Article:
But raising tuition as a means to increase revenue flies in the face of the national outcry over tuition hyperinflation. Over the past quarter-century, average tuitions nationally have spiked 440%, a rate of increase four times higher than general inflation. As a result, students and their parents have been forced to burden themselves with massive student-loan debt, which now stands at $1.2 trillion. Thus, when a small college raises tuition, this only reduces its market share further, as hard-pressed students flee to larger schools with lower tuitions. And if it opts not to raise tuition in the hope of attracting more enrollments, it finds itself unable to pay for needed improvements in infrastructure and programs, thereby making it less attractive in comparison to larger schools.
As daunting a challenge as this is, when we look deeper, we find still further difficulties faced by tuition-dependent smaller colleges, as another study, conducted by the National Association of College and University Business Officers (NACUBO) recently revealed. TheNACUBO study finds that the pressure on private colleges has grown to such an extent that, instead of raising tuitions, they offered incoming freshmen an average tuition discount of 48% last year—an historic high.
In sum, more small colleges are enrolling fewer student, and this smaller number of enrollees is paying less tuition. The unfortunately all-too-predictable result of this double blow is this: Moody’s found that the percentage of schools suffering from three-year growth rates under 2% has quintupled, to 50%, in the last eight years.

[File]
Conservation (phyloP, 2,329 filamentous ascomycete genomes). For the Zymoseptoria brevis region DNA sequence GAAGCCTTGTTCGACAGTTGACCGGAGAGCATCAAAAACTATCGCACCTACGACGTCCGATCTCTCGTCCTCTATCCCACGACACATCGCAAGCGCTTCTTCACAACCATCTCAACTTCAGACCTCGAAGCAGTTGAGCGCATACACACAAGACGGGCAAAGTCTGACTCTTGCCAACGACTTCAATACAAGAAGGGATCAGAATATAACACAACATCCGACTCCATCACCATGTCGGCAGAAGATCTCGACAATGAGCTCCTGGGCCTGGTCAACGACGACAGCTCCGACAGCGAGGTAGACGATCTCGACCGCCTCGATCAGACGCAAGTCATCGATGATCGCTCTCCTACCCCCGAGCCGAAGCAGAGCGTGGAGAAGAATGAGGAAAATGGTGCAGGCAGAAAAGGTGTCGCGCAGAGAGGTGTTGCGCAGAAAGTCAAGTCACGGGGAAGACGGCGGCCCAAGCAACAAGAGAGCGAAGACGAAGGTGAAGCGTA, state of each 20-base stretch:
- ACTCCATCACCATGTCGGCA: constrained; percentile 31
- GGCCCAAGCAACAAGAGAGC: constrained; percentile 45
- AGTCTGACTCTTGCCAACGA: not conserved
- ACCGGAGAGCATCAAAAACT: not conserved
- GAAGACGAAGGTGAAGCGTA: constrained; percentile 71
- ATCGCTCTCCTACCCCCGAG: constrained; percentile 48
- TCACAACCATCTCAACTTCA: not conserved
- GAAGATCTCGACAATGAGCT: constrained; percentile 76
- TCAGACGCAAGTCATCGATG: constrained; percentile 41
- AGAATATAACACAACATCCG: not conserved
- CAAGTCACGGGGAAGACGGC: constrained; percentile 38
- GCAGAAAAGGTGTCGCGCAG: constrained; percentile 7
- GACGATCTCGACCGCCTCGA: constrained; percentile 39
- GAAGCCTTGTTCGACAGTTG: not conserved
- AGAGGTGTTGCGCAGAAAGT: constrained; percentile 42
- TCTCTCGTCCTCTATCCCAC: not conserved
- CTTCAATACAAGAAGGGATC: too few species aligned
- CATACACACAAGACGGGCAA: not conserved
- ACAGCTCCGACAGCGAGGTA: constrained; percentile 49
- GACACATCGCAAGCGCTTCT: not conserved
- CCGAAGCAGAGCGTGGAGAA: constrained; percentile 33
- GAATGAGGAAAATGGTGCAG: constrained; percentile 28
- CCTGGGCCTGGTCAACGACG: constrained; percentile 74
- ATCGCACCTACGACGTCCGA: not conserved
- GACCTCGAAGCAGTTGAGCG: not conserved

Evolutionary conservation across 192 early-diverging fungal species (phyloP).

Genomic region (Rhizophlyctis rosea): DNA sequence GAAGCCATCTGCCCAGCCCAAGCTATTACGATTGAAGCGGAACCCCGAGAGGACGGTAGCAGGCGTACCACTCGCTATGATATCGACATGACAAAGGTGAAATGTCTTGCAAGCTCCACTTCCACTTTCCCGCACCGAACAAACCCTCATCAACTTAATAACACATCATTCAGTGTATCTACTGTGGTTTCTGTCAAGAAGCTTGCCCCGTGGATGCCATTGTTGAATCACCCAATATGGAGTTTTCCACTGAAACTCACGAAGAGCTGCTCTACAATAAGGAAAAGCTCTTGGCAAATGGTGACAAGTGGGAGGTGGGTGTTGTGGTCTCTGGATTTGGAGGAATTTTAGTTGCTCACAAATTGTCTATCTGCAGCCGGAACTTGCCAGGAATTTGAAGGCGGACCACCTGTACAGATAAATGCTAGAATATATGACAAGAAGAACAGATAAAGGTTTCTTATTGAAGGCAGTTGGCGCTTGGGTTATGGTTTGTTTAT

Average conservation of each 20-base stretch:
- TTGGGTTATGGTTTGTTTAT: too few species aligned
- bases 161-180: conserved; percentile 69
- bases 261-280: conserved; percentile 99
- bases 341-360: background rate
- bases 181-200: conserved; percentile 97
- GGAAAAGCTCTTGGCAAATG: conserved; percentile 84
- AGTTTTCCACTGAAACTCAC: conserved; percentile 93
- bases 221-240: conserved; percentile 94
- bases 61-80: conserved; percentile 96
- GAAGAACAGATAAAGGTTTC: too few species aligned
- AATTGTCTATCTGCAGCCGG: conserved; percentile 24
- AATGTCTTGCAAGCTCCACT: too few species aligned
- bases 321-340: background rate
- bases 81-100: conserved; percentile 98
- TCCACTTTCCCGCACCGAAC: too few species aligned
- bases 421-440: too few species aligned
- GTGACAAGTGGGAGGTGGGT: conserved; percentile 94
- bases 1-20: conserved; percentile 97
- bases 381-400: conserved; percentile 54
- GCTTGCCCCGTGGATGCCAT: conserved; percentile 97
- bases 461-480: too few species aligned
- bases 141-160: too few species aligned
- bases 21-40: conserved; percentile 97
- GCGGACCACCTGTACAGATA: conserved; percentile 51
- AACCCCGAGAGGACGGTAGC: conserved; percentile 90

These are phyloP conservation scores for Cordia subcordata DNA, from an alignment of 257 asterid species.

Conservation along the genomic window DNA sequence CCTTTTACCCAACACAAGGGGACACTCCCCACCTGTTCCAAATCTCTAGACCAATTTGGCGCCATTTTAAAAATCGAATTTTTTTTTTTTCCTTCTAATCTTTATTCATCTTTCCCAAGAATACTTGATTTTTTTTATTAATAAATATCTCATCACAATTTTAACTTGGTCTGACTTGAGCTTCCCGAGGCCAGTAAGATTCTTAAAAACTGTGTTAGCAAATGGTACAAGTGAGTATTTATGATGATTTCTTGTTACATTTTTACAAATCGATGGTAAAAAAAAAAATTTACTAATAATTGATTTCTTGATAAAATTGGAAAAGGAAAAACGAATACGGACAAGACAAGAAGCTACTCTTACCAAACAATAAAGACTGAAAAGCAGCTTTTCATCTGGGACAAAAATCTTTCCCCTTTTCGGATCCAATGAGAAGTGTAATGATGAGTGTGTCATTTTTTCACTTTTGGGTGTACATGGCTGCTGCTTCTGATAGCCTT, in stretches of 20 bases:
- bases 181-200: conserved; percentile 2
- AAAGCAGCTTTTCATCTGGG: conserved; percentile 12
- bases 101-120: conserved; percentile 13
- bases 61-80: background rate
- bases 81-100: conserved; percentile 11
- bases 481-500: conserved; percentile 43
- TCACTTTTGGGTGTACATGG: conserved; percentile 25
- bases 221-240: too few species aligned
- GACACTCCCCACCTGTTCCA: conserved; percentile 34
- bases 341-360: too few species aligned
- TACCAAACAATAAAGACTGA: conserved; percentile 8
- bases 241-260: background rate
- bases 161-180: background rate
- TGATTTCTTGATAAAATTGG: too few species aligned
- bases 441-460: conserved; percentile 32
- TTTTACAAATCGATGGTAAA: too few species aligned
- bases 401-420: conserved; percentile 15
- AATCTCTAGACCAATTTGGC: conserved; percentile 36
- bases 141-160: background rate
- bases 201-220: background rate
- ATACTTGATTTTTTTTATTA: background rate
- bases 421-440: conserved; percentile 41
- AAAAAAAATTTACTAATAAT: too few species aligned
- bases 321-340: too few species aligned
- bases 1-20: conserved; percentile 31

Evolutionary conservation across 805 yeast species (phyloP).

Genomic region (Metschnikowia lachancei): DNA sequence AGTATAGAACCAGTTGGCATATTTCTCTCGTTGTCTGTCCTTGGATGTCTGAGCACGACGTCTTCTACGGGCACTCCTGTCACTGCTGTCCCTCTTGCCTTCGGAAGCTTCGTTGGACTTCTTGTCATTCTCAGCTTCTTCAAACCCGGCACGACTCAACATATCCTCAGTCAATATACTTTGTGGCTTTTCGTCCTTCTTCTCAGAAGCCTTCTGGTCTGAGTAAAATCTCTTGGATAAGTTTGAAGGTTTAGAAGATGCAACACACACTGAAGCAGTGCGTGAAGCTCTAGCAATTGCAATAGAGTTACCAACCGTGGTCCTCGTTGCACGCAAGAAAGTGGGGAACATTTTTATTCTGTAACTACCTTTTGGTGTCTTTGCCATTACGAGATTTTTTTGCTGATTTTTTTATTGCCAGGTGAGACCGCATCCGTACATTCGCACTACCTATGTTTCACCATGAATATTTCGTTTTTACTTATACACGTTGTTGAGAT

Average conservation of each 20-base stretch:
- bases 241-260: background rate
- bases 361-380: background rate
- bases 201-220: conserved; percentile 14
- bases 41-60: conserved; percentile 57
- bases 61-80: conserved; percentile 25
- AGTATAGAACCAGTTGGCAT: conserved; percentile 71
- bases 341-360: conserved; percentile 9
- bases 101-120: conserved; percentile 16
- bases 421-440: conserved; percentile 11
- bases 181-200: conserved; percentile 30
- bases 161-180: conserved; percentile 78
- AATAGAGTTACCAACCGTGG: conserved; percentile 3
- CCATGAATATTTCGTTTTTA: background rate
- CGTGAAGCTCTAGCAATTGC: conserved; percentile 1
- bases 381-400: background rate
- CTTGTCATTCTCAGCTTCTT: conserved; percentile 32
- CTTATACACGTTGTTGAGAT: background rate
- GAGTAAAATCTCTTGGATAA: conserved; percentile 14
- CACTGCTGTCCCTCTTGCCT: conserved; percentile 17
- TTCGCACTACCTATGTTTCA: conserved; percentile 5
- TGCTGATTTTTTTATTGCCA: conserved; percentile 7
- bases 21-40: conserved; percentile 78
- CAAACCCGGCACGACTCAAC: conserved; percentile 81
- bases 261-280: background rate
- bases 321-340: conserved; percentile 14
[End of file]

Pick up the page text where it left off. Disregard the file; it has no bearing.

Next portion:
With a growing number of schools limping so close to the precipice, it is easy to imagine a major shakeout coming in the future, one that will change the face of American higher education. But Moody’s Gephardt cautions against undue pessimism. “Amid deep financial distress,” he observes, “small colleges can prove to be steadfast.” For example, “some colleges can be bolstered by extraordinary donor support, balance sheet strength, or by specializing in a specific niche that is attractive to students.”
Gephardt’s counsel of cautious optimism is doubtless buttressed by the recent experience of Sweet Briar College, a small women’s school in Virginia. In March of this year, Sweet Briar’s board of trustees announced that it was closing the school due to what the board viewed as insurmountable financial stress. But the announcement roused the school’s alumnae and other supporters, who then raised sufficient funds that the school opted to reverse its decision to close.
Does Sweet Briar’s resurrection lend hope to other schools in similarly straitened circumstances, or is it merely a blip on the radar screen? The latest U.S. Census data may serve as yet another nail in the coffin of small, tuition-dependent colleges. These data show that the 14-17-year-old demographic will dip somewhat in the near future, and will not begin to rise before 2030. Therefore, in addition to the challenges these colleges face from loss of market share and being forced to heavily discount tuition, they will find themselves drawing from a stagnant pool of potential enrollees for the next decade and a half.
When you add to this latest wrinkle the competition coming from growing online and competency-based higher-education programs—which promise to reduce both the expense and the time currently required for a bachelor’s degree—we find that the situation for many small colleges is not only dire today, but also that it could become much worse in the next decade.